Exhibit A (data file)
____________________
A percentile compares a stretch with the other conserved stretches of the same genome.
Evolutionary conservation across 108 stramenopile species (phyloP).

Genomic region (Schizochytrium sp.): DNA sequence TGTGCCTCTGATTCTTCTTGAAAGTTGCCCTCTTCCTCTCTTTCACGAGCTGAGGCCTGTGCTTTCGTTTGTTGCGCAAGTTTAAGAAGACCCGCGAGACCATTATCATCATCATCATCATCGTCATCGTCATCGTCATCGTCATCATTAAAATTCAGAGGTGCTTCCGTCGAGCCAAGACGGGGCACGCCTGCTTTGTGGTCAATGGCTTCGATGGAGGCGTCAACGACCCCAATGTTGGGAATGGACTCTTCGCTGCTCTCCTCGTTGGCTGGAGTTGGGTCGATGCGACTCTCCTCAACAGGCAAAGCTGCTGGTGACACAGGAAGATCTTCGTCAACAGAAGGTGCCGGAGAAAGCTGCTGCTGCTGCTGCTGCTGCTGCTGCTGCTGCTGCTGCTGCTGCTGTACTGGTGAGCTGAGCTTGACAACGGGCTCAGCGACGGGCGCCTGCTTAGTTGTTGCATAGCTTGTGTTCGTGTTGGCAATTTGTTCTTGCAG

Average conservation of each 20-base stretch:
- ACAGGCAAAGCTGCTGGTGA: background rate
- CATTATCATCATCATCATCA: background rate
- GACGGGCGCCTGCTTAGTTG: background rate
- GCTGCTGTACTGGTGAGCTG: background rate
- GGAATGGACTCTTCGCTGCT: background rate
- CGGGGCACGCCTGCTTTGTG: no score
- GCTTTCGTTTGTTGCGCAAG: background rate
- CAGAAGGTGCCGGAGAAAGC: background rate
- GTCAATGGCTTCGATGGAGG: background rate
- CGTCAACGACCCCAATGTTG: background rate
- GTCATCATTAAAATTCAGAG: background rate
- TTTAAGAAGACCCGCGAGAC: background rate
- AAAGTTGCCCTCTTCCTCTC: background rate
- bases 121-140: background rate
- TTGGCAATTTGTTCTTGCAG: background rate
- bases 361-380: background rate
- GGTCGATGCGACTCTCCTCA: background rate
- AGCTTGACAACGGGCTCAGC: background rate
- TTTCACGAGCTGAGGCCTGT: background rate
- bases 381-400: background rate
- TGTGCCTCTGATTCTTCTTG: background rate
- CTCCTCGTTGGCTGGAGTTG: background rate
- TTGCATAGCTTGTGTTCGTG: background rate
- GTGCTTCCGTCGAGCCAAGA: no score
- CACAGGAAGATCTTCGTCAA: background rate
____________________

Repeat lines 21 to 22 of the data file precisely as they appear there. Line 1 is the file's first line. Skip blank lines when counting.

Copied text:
- GGTCGATGCGACTCTCCTCA: background rate
- AGCTTGACAACGGGCTCAGC: background rate